Installing a Dedicated Circuit for an Air Compressor in a Garage
January 5, 2008
We have a compressor that will not run on a standard 15 amp GFI outlet in our garage. Can we change it to a standard 20amp outlet and if so, do we need #12 wire or can we use #14. Believe all of it is #12 anyway, but not clear on codes for 20-25 amp outlets but need to change our existing ones somehow. I have had electronics, but no residential training or info.
Wayne Gilchrist says:
Hi Kathie – If you upgrade this circuit to 20 amps, make sure every wire that is on this circuit is #12 AWG. If it is already protected by a 15 amp breaker, chances are the wire is only #14 AWG.
As far as changing the GFCI receptacle to a standard receptacle, no you can’t do this. The National Electrical Code (NEC) requires the garage receptacles be GFCI protected.
What is happening? Is the compressor tripping the GFCI or the circuit breaker? Is your breaker box located in your garage?
The garage has its own box and the compressor is tripping the outside GFI, but also not getting the compressor started on the inside home and garage outlets and tripping the breakers. We do have one outlet in the area of the freezer in the house that will run it every time, so probably on the same circuit and probably also a 20 amp. My mistaken assumption that all outlets would still be 20 amp and lighting 15 amp. Since it is a manufactured home, not sure what gauge we have throughout.
Do all exterior outlets have to be 15 amp GFI’s by code?
Wayne Gilchrist replies:
The outside receptacles need to be 15 amps minimum. This is typically the smallest sized circuit we will install in a house.
It sounds like the compressor needs to be on a dedicated circuit. So, the quickest and easiest solution is to add a new receptacle on it’s own circuit just below the breaker box in the garage.
This is pretty simple to do. Go to your local home improvement store and get:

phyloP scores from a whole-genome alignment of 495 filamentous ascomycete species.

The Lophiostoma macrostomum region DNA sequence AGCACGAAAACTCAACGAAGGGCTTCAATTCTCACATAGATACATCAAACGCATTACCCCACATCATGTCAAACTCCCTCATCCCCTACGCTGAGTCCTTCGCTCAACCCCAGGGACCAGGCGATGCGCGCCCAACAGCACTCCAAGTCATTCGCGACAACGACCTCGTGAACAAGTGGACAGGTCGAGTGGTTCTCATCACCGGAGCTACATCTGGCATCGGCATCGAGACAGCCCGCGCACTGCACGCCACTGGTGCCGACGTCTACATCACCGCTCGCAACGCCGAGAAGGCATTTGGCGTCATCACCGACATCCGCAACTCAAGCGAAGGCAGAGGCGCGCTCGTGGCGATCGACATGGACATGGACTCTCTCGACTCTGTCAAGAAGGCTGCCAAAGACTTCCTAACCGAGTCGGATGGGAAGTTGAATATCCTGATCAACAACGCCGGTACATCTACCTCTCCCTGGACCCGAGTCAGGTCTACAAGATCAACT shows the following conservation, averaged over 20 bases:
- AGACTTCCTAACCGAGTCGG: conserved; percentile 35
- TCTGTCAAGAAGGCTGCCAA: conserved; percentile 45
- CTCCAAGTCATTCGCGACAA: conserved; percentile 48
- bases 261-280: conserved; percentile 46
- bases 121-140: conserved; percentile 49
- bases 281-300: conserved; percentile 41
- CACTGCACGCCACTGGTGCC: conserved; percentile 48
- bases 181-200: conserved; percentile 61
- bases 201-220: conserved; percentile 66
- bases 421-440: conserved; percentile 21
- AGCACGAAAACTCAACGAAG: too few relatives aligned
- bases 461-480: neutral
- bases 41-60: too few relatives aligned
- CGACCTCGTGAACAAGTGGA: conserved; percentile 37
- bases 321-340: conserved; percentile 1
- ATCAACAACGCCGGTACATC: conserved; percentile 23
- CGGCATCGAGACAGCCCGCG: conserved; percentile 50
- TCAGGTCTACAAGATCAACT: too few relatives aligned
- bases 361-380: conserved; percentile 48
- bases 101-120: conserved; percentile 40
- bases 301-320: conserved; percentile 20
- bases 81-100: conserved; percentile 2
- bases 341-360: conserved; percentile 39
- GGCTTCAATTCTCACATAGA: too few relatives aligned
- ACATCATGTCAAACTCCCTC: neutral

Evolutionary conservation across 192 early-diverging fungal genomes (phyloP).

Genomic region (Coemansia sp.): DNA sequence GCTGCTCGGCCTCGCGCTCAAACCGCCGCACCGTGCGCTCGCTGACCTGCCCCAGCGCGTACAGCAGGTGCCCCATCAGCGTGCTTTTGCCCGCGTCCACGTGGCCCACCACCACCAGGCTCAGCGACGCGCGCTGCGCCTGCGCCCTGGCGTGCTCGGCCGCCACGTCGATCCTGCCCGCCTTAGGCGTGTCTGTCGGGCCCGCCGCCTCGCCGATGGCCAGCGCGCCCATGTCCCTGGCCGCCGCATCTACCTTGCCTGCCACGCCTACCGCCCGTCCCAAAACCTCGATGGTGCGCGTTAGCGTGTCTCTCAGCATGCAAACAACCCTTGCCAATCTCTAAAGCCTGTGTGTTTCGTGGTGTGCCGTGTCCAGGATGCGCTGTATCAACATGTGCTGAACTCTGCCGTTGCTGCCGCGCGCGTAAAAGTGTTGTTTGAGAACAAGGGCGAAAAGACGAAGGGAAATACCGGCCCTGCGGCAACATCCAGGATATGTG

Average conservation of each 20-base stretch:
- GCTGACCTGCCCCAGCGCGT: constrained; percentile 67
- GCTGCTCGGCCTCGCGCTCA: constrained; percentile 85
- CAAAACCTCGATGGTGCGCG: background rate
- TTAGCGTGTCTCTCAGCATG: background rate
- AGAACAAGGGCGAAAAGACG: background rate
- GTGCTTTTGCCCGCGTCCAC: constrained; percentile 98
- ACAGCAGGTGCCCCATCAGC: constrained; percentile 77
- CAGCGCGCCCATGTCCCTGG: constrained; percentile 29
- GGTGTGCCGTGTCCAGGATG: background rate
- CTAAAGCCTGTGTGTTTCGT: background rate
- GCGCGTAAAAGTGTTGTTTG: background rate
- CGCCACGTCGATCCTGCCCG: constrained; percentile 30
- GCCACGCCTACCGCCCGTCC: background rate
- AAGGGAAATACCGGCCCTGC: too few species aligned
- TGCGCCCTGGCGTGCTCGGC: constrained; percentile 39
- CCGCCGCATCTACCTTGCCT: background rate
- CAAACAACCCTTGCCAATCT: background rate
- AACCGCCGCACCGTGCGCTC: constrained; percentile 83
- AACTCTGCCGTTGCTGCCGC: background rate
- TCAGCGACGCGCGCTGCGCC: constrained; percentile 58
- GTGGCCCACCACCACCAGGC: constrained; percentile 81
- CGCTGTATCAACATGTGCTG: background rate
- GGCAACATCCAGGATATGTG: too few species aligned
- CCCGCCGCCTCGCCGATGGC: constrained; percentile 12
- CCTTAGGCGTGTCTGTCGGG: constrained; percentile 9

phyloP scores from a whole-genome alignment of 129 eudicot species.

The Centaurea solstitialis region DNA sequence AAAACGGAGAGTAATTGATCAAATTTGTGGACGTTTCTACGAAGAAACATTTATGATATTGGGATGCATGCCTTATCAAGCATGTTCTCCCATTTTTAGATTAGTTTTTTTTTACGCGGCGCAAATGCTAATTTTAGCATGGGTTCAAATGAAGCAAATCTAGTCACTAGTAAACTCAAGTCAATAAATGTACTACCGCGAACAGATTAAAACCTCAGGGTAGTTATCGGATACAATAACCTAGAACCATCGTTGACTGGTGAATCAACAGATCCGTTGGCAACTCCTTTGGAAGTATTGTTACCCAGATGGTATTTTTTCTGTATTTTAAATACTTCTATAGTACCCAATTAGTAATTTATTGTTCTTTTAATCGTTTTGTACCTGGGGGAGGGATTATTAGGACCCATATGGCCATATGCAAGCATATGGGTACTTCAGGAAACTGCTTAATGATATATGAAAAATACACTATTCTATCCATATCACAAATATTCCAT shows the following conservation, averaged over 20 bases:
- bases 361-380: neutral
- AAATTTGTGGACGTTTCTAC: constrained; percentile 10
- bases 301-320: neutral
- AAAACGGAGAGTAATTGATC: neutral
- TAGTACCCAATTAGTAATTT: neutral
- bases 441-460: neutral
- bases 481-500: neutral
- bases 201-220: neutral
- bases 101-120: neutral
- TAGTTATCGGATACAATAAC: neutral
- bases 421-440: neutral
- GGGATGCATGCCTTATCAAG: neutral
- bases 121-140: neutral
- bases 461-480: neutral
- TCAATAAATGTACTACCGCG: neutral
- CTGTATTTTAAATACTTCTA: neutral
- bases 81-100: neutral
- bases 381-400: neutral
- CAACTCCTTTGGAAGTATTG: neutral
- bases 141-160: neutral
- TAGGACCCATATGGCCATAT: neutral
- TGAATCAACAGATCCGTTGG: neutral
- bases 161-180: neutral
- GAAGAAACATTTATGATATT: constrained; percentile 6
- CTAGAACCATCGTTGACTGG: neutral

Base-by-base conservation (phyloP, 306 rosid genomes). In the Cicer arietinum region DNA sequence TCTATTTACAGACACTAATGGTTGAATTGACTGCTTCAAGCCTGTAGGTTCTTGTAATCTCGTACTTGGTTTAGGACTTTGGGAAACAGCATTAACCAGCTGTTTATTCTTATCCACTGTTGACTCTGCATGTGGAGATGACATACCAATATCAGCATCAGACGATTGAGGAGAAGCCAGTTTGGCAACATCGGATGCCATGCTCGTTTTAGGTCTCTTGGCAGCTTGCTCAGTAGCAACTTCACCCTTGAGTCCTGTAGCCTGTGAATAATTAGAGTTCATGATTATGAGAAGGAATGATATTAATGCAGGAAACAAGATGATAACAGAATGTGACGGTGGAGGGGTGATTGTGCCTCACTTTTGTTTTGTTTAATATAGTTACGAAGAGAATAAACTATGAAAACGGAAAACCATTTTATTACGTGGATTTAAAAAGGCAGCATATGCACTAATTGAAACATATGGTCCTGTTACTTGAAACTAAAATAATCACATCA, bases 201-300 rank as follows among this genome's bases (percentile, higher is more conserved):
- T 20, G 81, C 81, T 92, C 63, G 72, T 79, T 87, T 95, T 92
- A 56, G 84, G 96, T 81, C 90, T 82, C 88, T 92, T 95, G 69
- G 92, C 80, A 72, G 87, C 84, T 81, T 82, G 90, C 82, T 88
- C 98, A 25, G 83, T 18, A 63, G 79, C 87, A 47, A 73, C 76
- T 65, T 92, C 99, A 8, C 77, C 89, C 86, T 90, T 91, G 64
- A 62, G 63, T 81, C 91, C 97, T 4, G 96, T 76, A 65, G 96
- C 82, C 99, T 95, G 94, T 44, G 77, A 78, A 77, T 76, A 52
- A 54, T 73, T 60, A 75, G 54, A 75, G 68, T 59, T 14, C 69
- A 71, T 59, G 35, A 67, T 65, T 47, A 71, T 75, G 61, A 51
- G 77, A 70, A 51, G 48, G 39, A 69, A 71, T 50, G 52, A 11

1 – single receptacle
1 – single receptacle cover
1 – single gang old work, remodel or cut-in box. The terms vary by what part of the country you are in and who you talk to, but they are all the same box.
1 – 20 amp circuit breaker
10′ – 12/2 NM cable (romex) with ground
Before you get started, I recommend turning off the power to the breaker box in the garage if possible. If you need to leave the breaker box live, be very careful.
After you have turned off the power, remove the breaker box cover. Once the cover is off, determined if the main power supply enters from the bottom or the top. If the power supply enters from the bottom, do not install the receptacle centered under your breaker box. I recommend installing the new receptacle centered between the breaker box and the floor (vertically) and off center between the studs (horizontally).
1. Start by cutting the hole for the receptacle box to the exact outer dimensions of the box.
2. Fish your cable down from the breaker box to the new opening.
3. Strip approximately 8 inches of the outer sheath of the cable off and push the wires into the box until approximately 1/2 inch of the sheath is in the box.
4. Install the box.
5. Connect the receptacle (bare copper to the ground screw, white wire to the silver screw and black wire to the brass screw).
6. Install the receptacle cover plate.
7. Strip the outer sheath off the cable in the breaker box leaving approximately 1/2 inch above the connector.
8. Connect the bare copper wire to the ground bar, then the white wire to the neutral bar.
9. Install the new breaker and connect the black wire to this.
10. Put the breaker box cover back on.
11. Turn the power back on to the breaker box.
12. Turn the power on to the new recepatacle and test.
I hope this helps. If you have more questions or need further assistance, please post in the comments section below. If anyone else has questions or needs help with a similar project, please post in the comment section below as well.
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